Festival in full gear

Music fans amuse themselves as traffic moves at a snail's pace

The west side of Lawrence was a dreadlock-filled gridlock Thursday, as thousands of music fans jammed traffic on their way into the Wakarusa Music & Camping Festival.

Cars, campers and Volkswagen buses were backed up along Clinton Parkway and Kansas Highway 10 from midmorning until late afternoon, with some fans waiting four hours or more to reach the entrance at Clinton State Park.

Festival security director Gary Thomas attributed the delays mostly to more thorough checks of cars at the gate than in previous years.

"We're popping a lot more trunks and checking for glass, fireworks and narcotics, people with counterfeit wristbands," he said. "We did a lot of those things last year, but this year we're just stepping it up."

The stalled or slowed traffic was most severe from late morning until mid-afternoon, as some vehicles broke down in line or ran out of gas. Joe McNish, a driver for University Tow, said that as of 10:30 a.m., he had hauled eight cars from the bumper-to-bumper mess.

Some people not bound for the festival turned into the line by mistake, including an elderly woman in a silver Lincoln who tried to turn around by jumping the 8-inch median and scraped her car's bottom in the process.

Drivers described creeping along at the pace of roughly one block per hour. For some, the wait was just part of the experience.

"It's nice that there's an area to play in," said 23-year-old Stephani Salazar, of Denver, as she twirled a hula hoop in the grassy median on Clinton Parkway. "We can bring out Frisbees and hoops and start the festival early."

Party starts

The 84-band festival is expected to draw an estimated 15,000 fans daily from around the country. The music kicked off shortly before noon Thursday, but much of the action throughout the day happened in line for the festival and in the surrounding campgrounds.

On Clinton Parkway, Todd Bankhead, of Davenport, Iowa, waited in line in his 1965 Volkswagen bus painted orange and white. The starter doesn't work, so he and his four-person group had to leave a two-car-length "starter zone" behind the bus each time traffic stopped. Every few minutes, as traffic crept forward, they let the bus roll backward, then pushed it up the hill to start it.

They killed time doing a dance they'd invented: "the invisible Hacky Sack dance."

"We're infested with festival spirit!" Bankhead said.

A shirtless man with a cigarette dangling from his lips sat on the ground on Clinton Parkway tapping a pair of drumsticks together in time with music blaring from his car stereo. Other people banged on conga drums, threw footballs, drank beer or walked to the nearby gas station to fill their gas tanks.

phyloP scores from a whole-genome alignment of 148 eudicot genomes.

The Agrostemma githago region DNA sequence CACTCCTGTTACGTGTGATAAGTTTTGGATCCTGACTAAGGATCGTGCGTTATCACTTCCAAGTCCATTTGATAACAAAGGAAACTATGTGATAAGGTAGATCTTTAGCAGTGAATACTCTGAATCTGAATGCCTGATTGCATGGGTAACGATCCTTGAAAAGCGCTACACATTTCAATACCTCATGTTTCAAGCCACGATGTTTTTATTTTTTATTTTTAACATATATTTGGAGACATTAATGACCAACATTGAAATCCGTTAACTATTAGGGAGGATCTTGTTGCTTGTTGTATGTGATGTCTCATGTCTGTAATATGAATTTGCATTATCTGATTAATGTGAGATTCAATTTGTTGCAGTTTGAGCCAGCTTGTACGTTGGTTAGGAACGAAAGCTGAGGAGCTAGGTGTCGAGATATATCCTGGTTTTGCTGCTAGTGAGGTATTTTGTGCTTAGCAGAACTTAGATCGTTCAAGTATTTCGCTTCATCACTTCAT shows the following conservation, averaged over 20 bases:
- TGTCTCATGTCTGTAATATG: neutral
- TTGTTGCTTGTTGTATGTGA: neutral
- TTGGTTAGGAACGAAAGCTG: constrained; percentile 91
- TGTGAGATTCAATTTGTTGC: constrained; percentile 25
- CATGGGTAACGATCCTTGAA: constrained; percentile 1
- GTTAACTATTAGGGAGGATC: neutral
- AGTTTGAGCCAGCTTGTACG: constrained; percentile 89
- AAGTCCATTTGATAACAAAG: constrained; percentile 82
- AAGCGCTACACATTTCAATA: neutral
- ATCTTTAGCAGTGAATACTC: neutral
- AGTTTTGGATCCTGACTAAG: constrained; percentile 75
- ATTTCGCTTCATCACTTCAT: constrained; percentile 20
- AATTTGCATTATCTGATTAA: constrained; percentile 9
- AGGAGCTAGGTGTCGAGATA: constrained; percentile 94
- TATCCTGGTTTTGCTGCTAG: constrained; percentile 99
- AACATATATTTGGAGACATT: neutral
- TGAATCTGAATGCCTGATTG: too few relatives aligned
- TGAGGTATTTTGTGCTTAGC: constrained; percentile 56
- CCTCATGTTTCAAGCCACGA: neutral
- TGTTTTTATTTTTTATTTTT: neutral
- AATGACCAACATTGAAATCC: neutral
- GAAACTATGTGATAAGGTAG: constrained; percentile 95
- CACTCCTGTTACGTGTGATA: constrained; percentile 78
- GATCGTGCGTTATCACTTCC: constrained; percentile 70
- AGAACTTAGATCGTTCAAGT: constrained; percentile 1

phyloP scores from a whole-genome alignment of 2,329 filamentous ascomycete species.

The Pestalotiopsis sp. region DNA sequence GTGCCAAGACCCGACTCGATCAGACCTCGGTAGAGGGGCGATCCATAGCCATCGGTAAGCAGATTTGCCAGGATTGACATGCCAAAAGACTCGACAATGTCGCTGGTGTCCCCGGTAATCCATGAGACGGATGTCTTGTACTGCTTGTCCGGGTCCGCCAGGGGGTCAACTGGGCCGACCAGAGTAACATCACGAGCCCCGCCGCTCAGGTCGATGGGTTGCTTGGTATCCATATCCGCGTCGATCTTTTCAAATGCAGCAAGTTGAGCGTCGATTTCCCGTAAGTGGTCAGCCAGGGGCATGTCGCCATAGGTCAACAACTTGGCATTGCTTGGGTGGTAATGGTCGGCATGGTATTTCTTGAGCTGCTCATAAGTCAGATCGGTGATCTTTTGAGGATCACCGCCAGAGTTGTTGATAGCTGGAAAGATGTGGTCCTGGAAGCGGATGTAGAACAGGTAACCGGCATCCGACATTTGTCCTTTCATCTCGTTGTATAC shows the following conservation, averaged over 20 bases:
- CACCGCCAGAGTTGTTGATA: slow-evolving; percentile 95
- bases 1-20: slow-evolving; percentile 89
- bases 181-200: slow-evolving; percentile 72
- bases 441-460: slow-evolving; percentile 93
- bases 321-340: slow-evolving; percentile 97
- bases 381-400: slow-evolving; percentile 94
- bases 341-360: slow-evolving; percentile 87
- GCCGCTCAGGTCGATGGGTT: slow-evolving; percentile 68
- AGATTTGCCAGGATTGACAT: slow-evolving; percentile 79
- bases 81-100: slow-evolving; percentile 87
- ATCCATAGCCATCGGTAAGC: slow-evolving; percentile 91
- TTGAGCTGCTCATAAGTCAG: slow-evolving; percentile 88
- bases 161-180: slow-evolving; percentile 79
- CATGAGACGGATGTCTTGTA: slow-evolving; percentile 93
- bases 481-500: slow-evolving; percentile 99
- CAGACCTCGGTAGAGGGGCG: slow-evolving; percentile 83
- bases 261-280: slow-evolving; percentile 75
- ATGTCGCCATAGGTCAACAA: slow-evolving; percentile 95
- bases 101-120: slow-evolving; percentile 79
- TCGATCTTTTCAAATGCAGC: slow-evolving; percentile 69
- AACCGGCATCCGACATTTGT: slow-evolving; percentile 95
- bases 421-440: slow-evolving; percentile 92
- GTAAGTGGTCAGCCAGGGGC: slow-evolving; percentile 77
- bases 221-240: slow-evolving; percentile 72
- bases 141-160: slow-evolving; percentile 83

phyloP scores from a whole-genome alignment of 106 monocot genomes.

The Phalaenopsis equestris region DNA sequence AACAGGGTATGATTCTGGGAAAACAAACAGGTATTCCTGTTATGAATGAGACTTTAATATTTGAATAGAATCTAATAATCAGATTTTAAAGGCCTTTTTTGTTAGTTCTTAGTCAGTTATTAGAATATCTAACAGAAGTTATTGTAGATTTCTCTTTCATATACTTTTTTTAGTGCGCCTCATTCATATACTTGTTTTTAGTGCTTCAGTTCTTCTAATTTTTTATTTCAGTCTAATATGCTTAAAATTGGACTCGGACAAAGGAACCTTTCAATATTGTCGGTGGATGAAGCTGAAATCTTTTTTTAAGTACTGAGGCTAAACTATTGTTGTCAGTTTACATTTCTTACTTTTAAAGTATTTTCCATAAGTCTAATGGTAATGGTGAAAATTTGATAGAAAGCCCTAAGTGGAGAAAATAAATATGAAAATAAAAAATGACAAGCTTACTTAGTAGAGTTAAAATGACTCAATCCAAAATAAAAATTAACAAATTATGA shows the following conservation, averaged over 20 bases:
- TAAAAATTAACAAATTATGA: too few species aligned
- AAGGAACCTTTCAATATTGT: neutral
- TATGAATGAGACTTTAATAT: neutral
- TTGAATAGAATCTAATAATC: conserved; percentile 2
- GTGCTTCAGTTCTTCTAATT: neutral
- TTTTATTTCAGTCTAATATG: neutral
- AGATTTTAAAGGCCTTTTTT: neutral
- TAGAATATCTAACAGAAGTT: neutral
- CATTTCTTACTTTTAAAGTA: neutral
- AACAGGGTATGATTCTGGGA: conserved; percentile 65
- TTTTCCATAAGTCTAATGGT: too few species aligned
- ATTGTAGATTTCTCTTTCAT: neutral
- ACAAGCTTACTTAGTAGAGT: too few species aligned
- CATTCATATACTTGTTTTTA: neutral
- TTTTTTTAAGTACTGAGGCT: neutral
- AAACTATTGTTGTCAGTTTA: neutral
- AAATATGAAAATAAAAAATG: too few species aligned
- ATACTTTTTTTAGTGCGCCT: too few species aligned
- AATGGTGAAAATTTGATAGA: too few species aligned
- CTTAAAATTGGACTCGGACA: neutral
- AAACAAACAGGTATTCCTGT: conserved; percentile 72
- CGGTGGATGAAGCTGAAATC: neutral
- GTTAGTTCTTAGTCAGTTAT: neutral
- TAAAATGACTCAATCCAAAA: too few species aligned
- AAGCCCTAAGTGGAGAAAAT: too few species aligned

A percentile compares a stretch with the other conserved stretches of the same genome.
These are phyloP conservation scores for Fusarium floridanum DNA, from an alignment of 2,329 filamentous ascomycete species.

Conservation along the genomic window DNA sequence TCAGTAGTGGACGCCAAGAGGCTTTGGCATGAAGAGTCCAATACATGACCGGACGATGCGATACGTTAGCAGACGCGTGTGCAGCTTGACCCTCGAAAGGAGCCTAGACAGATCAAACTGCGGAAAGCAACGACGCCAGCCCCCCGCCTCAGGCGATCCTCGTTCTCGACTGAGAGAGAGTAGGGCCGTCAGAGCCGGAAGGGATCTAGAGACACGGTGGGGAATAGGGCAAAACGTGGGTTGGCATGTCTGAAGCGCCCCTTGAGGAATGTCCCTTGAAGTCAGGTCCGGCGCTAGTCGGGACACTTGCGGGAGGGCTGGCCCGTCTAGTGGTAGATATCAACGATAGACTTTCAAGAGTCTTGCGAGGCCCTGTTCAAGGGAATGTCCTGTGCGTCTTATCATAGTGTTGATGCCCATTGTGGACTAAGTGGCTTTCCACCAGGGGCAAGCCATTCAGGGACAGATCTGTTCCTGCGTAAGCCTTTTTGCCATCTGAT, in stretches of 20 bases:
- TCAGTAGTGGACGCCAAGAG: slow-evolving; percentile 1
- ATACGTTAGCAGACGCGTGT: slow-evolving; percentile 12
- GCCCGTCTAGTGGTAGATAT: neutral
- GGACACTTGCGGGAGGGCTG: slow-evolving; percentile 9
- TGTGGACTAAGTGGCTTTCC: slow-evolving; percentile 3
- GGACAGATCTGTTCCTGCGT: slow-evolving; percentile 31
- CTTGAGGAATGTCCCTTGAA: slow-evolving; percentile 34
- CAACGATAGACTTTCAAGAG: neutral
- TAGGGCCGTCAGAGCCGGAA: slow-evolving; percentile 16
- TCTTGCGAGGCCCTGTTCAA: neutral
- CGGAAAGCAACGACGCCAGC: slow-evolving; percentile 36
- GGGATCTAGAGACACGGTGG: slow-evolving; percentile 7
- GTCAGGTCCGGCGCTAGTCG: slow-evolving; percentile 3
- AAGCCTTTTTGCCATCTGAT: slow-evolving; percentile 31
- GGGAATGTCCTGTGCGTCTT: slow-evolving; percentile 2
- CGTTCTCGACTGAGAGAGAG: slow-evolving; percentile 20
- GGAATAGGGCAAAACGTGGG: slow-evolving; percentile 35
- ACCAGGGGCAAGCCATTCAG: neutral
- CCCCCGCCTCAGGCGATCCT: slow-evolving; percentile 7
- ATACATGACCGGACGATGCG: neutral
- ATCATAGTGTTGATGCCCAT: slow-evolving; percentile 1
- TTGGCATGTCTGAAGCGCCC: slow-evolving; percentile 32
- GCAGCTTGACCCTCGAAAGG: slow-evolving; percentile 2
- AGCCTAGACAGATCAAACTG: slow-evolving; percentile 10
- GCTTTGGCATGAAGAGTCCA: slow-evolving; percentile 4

"This is perfect. You meet people that you're going to be camping with," said Lindsay Sorenson, 22, of Madison, Wis., who said she waited 18 hours to get into the Bonnaroo festival in Tennessee.

Beating the heat

Temperatures topped 100 degrees, and as of 6 p.m., five people inside the festival grounds had been treated by paramedics for heat exhaustion, said Capt. Lexie Engleman, of Lawrence-Douglas County Fire & Medical. In all, about 30 people had been treated for various injuries or illnesses, but nothing serious, she said.

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Wakarusa Traffic Snarl

Once inside the festival, fans got busy setting up camp and began walking the hilly roads between the campgrounds and the stage area.

Derek Deviny, of Salt Lake City, who goes by the name MaLaCoiD, wore a hot pink T-shirt and yellow Crocs and walked around peddling $1 pairs of glasses that produced a hologram-like rainbow effect. He said he was trying to spread a message, "You don't need to be wasted, just put on these rainbow glasses."

Lawrence resident Trey Hornbeck and his friends prepared at their campsite for an 8:30 p.m. game of "beer pong." Hornbeck described his festival schedule as, "Go to the lake for the day, drink here in the afternoon, once the sun goes down, we start heading up to the stages."

Members of the Chicago-based funk band Deuce set up camp near the Homegrown Stage, where they're scheduled to perform Saturday evening. Their Chrysler van sat nearby, loaded with musical equipment, camping gear, a watermelon and a bottle of rum.

"We want to spread the message that the Deuce is loose," bandleader Matthew J. Kerr I said.

Lawrence workers

Many Lawrence residents are getting involved in the act. At a table under the Revival tent, Sarah Hill Nelson, of Bowersock Mills and Power Co., set up a booth providing information about "Green Tags," which festivalgoers can buy starting at $5 to have the amount of energy it took them to drive to the festival replaced in the power grid with alternative energy.

The Wakarusa Festival bought one of the tags for its expected energy consumption this year, which Hill-Nelson said would offset more than 63,000 pounds of greenhouse gasses.

Lawrence residents Jake Schultz and Jake Jordan, both 17, who called themselves "Wakarusa Official Waste Disposal Technicians," drove a golf cart around picking up bags of trash.

"We're keeping Lawrence safe and beautiful by disposing of this biohazardous waste," Schultz said.

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